When selecting a crane, one should take several important requirements into consideration: application, manufacturing environment, physical restrictions of facilities, quality of the crane and long and short- tem costs.
It is important to make sure the engineer has all the details of the needs, so that they can put together a crane that suits one’s unique situation.
The factors include the weight of the objects one will be lifting and moving, the height of the lift, length and width of the move and the duty cycle of the crane including how often and for how long it will be used.
The crane must suit current production line. One wants a crane that works with one’s your system; one does not want to come up with an entirely new system just to accommodate one tool.
Will the crane be used indoors or outdoors? Is the environment corrosive or have extreme temperatures? Is it going into a sterile environment such a food manufacturing?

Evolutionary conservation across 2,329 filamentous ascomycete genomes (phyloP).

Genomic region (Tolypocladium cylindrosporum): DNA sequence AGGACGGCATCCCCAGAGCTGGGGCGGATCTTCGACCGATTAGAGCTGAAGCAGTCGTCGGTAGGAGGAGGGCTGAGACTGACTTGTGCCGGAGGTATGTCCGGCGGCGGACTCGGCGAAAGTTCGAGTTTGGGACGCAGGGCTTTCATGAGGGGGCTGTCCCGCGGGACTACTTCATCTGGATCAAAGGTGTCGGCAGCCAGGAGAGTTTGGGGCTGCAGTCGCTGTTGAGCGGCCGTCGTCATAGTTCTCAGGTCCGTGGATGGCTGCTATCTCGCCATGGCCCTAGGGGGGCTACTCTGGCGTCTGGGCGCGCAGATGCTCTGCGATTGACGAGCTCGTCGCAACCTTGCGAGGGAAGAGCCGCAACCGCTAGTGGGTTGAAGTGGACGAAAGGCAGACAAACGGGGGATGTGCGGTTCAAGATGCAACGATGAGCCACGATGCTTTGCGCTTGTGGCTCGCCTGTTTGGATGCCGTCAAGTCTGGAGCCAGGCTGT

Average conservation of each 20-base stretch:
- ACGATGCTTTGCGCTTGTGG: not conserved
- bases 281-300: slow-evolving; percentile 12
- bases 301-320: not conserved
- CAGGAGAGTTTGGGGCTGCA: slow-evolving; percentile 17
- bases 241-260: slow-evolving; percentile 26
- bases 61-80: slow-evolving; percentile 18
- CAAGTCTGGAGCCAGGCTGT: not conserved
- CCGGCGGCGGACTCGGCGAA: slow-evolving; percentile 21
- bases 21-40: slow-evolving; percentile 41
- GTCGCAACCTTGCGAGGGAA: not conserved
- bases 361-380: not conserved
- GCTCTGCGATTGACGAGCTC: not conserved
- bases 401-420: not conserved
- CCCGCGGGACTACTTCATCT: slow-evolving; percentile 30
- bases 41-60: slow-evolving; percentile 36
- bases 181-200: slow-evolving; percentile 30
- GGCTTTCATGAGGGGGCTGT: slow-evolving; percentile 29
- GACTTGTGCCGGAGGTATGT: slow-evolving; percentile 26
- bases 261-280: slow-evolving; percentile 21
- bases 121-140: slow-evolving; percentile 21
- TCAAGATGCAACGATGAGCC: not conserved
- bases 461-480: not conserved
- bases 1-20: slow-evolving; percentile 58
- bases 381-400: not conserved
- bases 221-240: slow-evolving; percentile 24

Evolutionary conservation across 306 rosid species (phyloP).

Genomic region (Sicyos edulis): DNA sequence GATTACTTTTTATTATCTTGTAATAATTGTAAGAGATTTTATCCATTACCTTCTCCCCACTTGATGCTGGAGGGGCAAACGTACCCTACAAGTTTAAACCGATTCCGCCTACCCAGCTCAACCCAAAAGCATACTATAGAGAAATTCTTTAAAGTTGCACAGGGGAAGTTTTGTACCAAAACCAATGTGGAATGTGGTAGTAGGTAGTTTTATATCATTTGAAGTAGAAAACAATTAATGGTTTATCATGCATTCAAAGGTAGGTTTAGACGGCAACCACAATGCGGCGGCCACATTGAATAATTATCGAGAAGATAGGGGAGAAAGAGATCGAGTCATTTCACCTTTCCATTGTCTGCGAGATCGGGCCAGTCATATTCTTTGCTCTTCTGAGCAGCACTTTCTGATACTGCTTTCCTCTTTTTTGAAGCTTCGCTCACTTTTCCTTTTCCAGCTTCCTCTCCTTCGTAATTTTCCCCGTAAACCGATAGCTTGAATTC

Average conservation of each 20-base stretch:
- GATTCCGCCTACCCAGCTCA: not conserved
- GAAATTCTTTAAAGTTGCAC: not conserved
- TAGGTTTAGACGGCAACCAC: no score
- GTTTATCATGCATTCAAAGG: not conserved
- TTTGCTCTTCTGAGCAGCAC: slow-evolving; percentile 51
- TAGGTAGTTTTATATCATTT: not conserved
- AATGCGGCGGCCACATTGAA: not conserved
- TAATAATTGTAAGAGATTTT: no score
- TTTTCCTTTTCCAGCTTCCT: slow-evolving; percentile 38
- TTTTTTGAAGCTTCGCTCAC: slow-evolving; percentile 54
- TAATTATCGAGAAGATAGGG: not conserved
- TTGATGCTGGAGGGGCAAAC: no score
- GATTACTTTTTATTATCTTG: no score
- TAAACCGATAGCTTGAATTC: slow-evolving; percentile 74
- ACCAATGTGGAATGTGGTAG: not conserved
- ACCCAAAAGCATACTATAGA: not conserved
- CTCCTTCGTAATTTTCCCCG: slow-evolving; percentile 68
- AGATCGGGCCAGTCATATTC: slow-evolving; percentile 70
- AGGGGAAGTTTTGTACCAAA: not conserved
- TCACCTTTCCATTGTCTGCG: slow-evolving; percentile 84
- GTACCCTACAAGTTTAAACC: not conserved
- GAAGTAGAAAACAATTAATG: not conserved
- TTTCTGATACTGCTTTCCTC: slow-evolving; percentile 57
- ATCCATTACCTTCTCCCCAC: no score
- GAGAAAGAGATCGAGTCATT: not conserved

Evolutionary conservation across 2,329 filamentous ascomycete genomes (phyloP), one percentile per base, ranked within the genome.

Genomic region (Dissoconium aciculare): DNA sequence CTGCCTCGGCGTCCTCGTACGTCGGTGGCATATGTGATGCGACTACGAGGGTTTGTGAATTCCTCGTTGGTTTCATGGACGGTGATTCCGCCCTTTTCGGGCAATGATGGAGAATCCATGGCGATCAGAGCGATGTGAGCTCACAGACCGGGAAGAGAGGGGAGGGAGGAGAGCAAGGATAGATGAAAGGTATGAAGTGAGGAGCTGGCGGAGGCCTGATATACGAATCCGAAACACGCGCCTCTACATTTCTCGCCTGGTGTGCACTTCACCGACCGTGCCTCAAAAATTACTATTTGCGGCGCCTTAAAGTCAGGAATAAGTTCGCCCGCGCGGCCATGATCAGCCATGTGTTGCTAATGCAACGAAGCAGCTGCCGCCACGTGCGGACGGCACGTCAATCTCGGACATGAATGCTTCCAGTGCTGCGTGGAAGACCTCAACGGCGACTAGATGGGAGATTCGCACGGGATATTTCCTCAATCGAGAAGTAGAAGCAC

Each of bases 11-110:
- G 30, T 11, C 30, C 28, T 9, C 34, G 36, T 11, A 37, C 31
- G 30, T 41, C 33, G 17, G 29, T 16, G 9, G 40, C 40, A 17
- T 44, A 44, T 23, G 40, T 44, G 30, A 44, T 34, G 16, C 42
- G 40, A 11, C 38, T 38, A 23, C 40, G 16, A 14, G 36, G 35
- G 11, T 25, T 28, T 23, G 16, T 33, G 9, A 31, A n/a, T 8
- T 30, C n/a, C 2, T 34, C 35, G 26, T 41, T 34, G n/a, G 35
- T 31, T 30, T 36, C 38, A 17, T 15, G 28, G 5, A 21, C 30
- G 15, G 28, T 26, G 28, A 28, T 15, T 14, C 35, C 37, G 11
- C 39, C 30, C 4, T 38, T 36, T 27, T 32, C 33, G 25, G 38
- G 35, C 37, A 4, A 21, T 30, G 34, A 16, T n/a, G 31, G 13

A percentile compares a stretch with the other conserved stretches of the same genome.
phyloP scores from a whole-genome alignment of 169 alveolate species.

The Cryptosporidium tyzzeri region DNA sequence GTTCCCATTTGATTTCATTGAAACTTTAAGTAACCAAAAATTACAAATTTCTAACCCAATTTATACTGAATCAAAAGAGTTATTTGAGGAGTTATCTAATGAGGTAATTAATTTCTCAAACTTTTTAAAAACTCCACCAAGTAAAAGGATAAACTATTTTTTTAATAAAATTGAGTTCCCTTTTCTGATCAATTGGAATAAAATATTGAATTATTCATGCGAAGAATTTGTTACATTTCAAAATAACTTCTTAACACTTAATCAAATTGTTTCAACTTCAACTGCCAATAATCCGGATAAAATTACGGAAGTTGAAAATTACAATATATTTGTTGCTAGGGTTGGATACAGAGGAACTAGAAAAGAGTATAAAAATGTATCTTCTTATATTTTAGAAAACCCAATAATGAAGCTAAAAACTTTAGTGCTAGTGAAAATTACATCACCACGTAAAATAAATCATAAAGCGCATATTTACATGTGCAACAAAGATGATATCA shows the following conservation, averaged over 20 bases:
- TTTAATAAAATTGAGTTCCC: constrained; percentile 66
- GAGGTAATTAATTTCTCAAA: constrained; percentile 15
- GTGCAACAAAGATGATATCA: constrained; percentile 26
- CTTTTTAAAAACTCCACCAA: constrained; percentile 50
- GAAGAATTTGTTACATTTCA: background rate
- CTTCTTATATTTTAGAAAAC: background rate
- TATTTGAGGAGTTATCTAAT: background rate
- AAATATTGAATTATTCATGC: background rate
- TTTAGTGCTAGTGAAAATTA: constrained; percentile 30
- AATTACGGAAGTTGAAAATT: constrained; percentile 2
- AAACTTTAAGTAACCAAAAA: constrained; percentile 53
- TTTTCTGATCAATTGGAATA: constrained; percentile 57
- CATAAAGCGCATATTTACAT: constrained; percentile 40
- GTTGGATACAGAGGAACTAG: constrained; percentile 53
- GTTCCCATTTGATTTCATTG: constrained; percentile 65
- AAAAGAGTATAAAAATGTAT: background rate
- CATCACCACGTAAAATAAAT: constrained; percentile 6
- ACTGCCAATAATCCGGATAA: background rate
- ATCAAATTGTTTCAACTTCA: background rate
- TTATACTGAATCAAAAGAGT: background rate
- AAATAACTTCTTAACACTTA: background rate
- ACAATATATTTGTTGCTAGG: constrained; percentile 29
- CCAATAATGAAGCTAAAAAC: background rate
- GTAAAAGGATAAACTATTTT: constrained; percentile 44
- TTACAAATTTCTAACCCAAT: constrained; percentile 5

When determining the type of crane and how it will be installed, one must take into consideration the limitations of one’s facilities. The roof, wall or floor structure must be assessed to ensure it will hold the crane and its load.
Installation should also be taken into consideration. If you have to close down one’s factory, while someone installs a crane, one will lose a significant amount of working hours and therefore finished products.
The crane must meet the crane codes. Also consider the classification (C1 to C9) of the crane, which advises its lifespan and duty cycle.
Additional considerations include the quality and consistency of the crane’s material, the in-house quality control, and the testing process. Where the crane is manufactured may also impact its quality.
The price of the crane is only the first part of this equation. One also must add in the cost of installation, maintenance, and the possibility for future expansion.
Copy of the full version of the white paper How to Select the Right Crane for your Business is available with Bomac .